In triathlon, Seely is a favorite. In the 200, she knows she’s an underdog.

“Nobody knows my name,” she says, laughing. “I haven’t raced a lot. I’m kind of the new kid on the block. I don’t think that’s a bad thing. It gives me an opportunity to go out in Rio and make a name for myself without a lot of pressure.”

Seely’s triathlon race will be Sunday, Sept. 11, with 200 prelims Monday morning and the final Tuesday night.

“It’s going to be challenging, but I know I’m going to be able to recover in time,” she said. “I’ve been working with my coaches and trainers and setting up a great plan so that I am ready to go Monday morning for track.”

Track Star Norman is Finding Paratriathlon Success, Too

Norman’s two-sport schedule will be even tighter than Seely’s.

She’ll also do the triathlon that Sunday, but her 400 prelims are that night with the final on Monday.

Norman has multiple accomplishments on the track backing up her tight schedule in Rio. She finished third at the world championships last year and is ranked third in the world in the 400 by the IPC in her T44 classification, with a best of 1:02.53.

Even with the tight schedule, she believes she can give both events their due.

“I’m going into it with a good mind frame,” she said. “Obviously I’m going to give everything I can for the triathlon. I’m not going to hold anything back for the 400 because the triathlon is my main focus going into the Games.

“It’s just a lap for the 400, and as long as I get a good recover and nutrition … I should be able to come back with a decent 400.”

Norman, from Jamestown, Ohio, is heading into her freshman year at Cedarville University in Ohio, where she will run cross country and track. She’s a longtime track standout who started doing triathlons just three years ago after seeing her dad take up the sport. But she’s quickly moved up the triathlon ladder. She won a national championship in 2014, took a silver medal at a test event in Rio in 2015, won a silver at last year’s world championships and then won this year’s world title.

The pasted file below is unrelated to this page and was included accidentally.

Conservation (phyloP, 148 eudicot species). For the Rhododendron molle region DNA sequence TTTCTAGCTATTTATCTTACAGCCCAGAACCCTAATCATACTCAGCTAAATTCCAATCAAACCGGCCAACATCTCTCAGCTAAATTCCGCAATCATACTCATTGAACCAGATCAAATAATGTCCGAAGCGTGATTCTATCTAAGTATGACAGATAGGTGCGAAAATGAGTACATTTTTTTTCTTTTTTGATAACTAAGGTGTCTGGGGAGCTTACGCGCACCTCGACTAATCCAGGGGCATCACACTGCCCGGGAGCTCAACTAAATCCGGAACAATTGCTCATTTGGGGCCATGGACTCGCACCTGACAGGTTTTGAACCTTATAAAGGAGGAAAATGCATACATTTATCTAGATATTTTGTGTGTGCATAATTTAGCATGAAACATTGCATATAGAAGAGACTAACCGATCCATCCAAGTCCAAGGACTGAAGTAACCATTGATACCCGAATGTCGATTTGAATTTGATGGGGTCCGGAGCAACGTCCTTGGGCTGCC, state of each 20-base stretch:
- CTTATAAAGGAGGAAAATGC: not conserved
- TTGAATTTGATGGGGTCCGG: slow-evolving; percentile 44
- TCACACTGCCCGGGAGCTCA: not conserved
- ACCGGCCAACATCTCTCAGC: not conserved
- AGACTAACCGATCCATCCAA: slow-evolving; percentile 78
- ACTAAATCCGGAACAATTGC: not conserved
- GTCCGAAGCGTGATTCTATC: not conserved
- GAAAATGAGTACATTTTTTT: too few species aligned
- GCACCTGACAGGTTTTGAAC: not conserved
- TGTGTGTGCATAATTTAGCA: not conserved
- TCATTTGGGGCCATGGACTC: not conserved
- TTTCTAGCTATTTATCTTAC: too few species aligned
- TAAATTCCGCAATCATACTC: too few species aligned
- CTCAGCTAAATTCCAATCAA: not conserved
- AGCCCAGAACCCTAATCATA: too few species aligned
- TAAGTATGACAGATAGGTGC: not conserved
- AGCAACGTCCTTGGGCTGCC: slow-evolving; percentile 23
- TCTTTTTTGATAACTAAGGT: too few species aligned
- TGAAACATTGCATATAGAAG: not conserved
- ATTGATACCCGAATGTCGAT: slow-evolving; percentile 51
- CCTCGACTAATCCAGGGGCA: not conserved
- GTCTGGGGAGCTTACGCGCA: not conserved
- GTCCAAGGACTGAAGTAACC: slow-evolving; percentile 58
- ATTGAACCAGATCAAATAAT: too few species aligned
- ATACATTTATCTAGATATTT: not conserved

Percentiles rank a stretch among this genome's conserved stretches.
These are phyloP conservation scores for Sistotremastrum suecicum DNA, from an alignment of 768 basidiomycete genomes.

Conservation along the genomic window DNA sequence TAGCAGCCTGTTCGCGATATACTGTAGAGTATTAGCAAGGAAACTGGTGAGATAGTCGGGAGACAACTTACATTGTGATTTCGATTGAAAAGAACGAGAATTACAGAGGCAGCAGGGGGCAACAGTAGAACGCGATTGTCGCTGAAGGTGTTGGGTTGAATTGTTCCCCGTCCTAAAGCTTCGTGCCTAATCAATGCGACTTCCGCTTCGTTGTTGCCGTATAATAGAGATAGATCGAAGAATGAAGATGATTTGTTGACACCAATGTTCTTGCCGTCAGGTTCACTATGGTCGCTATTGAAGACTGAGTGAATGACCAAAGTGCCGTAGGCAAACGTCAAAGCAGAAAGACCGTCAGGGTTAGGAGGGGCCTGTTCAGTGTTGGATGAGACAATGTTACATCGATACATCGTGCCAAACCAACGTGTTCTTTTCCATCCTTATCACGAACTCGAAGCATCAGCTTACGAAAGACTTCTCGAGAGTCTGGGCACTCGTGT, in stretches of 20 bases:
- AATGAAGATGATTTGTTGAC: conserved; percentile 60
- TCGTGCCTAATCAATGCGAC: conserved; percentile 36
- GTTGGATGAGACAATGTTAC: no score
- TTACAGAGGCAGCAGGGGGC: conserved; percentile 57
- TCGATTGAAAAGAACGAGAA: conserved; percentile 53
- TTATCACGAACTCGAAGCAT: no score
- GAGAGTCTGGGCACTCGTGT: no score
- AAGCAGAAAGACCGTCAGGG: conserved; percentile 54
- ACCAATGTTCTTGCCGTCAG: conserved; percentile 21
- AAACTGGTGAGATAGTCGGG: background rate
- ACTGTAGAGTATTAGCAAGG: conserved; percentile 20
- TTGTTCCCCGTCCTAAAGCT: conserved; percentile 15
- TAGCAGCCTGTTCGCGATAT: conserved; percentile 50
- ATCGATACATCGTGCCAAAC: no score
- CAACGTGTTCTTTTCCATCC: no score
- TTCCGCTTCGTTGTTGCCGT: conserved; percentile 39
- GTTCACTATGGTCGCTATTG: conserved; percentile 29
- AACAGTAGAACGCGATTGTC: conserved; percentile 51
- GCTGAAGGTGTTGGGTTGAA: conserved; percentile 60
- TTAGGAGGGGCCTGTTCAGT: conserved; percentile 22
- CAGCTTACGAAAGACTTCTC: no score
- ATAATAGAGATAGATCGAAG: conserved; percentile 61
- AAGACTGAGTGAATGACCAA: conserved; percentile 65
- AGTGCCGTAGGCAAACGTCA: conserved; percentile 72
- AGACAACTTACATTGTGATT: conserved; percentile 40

She goes into Rio with high expectations in the tri.

“I’m looking for gold in Rio,” she said. “Nothing is going to be easy and nothing has come easy for me, because it’s the nature of the sport. It’s a challenging sport. But yeah, my coaches and family and all my supporters have high expectations for me, and I do for myself.”

Norman’s left leg was amputated below the knee because of a congenital condition when she was just a baby. But she grew up as an active kid in an active family — her father (swimming) and mother (track and cross country) were her high school coaches. At Xenia Christian High, Norman ran against able-bodied athletes and excelled. She went to the state finals in the 1,600 meters and finished eighth, good enough for the podium.

“That was my goal and a huge accomplishment for me,” she said. “It still stands out as the biggest accomplishment in my life so far.”

Doug Williams covered three Olympic Games for two Southern California newspapers and was the Olympic editor for the San Diego Union-Tribune. He has written for TeamUSA.org since 2011 as a freelance contributor on behalf of Red Line Editorial, Inc.